On Saturday, I attended the Storymakers Conference in Provo, Utah. I saw friends, went to classes, and this happened:
It. Was. Amazing.
But let me backtrack a bit. Because, as with all things, there’s a story behind this.
Remember how I had a baby a little over a month ago? (Oh yeah, I haven’t posted about that. I had a baby on April 2nd.) When I found out I was pregnant, and figured out the due date, I realized how close it was to Storymakers. I couldn’t go, not with a weeks-old baby. I couldn’t leave him home for 5 days, and I certainly couldn’t bring him.
But then registration opened in January. And let me tell you something: it was painful watching everyone registering and expressing their excitement. Because Storymakers is a wonderful conference. The attendees call ourselves the Storymakers Tribe, and tribe is a perfect description. It’s a true community.
So I was sad. Also during this time, I lamented to Christine that I wouldn’t be able to enter the first chapter contest. I felt like my first chapter of Feathers Sharp as Knives was strong and I wanted to see how it would do. And, I’ll admit, I wanted to win. Badly. I’ve entered the contest in the past with the first chapter of CoF two times (heavily edited in between), and received mixed results from the judges. I knew how painful the feedback could be, but I wanted to take the risk. Also, writers are masochists. Why else do we take punch after punch and continue returning and asking for more?
All of this was on my mind as I watched the registration numbers creep toward the cap. And by the second day, I broke. I told Kurt how badly I wanted to go. And why couldn’t I bring a one-month-old baby along? They’re sleepy and easy to bring along at that age, and I’d just wear him in my wrap the whole time. And, I reasoned, if I did end up cancelling, I’d get an 80% refund. It was a chance I was willing to take, and Kurt was too. So I registered. And I entered the first chapter contest, hopeful and nervous and excited and definitely a bit nauseated.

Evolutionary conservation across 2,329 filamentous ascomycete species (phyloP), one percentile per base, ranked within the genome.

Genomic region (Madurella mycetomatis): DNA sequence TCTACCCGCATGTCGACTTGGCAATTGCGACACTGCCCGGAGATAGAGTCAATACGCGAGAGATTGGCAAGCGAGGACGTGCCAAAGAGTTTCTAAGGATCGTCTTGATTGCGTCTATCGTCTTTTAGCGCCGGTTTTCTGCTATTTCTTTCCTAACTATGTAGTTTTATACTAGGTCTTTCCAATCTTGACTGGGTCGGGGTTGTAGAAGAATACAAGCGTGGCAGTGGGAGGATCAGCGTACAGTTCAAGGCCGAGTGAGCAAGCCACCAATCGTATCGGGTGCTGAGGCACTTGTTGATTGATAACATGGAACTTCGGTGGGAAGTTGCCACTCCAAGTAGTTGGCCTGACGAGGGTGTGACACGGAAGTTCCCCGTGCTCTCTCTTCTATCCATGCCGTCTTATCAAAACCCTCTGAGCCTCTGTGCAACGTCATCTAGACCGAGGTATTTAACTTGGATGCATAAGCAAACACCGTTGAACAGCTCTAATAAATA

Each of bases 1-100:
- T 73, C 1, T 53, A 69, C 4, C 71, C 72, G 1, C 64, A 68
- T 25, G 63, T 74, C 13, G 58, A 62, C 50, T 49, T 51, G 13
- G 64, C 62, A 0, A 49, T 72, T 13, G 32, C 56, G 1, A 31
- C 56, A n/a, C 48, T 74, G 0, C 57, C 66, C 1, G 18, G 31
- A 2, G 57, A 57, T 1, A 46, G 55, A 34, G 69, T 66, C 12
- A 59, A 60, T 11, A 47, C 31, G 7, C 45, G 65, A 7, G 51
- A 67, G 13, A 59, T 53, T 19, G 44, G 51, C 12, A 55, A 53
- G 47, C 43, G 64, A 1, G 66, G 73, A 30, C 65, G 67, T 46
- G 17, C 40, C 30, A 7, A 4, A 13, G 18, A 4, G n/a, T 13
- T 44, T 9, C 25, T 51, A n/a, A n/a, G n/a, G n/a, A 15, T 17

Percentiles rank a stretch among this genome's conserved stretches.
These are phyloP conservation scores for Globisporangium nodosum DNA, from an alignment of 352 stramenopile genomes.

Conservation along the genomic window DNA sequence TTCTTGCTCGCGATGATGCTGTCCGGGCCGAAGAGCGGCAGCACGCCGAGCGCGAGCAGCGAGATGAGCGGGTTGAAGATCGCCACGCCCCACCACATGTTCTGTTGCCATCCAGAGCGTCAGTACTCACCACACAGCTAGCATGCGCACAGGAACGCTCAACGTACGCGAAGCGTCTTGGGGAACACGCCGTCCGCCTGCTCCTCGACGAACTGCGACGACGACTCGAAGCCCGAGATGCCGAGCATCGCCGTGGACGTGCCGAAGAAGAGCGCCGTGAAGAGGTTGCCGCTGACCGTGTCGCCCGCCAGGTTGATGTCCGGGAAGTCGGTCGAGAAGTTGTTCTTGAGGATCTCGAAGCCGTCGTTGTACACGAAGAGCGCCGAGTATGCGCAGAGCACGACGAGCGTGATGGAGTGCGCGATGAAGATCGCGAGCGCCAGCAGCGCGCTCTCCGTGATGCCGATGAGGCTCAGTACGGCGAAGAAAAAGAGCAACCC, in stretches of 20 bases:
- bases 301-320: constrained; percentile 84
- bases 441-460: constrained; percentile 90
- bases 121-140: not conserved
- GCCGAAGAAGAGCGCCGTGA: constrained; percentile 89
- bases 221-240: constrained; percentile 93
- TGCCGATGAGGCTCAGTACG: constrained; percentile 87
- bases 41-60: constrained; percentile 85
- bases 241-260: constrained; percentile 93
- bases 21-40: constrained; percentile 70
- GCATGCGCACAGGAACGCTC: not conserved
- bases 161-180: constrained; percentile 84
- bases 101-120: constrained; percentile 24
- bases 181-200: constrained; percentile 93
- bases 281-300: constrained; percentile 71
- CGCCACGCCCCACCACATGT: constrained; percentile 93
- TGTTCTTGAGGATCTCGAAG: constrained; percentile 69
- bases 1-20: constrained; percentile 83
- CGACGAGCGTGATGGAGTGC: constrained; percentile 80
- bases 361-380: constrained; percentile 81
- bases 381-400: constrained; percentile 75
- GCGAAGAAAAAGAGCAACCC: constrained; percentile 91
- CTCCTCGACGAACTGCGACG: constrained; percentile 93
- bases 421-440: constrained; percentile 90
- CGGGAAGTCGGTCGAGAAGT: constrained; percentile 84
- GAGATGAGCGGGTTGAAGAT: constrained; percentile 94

Fast forward a couple months, and baby number three (hereafter known as Bean) was born on April 2nd. And I dove into those first couple of weeks. And I was so sleep deprived, as one is when one has a brand new baby. And I started to think … can I do this? After all, in a normal year, attending Storymakers completely exhausts me and it takes a full week to recover. And I’d be starting off already sleep-deprived, and I wouldn’t really be able to recover after because baby. And I thought about driving 8 hours with a five-week-old, and staying at someone’s house with a baby waking up 2-3 times a night. And I realized I couldn’t do it. It would just be too hard.
So I decided not to go. But I didn’t get my refund yet. The deadline was April 20th, and I made this decision about a week and a half before. Christine recommended waiting, just in case I changed my mind. That weekend, she and her sister Emily came to stay with me, and Christine read my first chapter out loud so Emily could hear it. And my heart broke. I love this chapter so much and I was so sad it wouldn’t get the chance. Yes, I’d still get the judges’ feedback, but what if? I try really hard to view my work objectively, but I couldn’t stop asking that question. What if I actually placed? What if I didn’t go, and the feedback was so good that I’d wonder if it could’ve made it?
But I’d made my decision, and for the most part I was at peace with it. I was doing what was best for my baby and for my family.
But then, the day after Christine left, I was laying in bed, trying to sleep while the baby sleeps, as they say, when a thought popped into my head: I could go for one day. Fly out Friday night, return Sunday morning, and get my Storymakers fix in between. Plus, attending on Saturday meant I’d get to go to the intensive class I’d signed up for, and my pitch session would get scheduled for that day. And I’d leave the baby behind and get a whole 36 hours to myself. Kurt was on board, I bought the tickets, and soon I was off.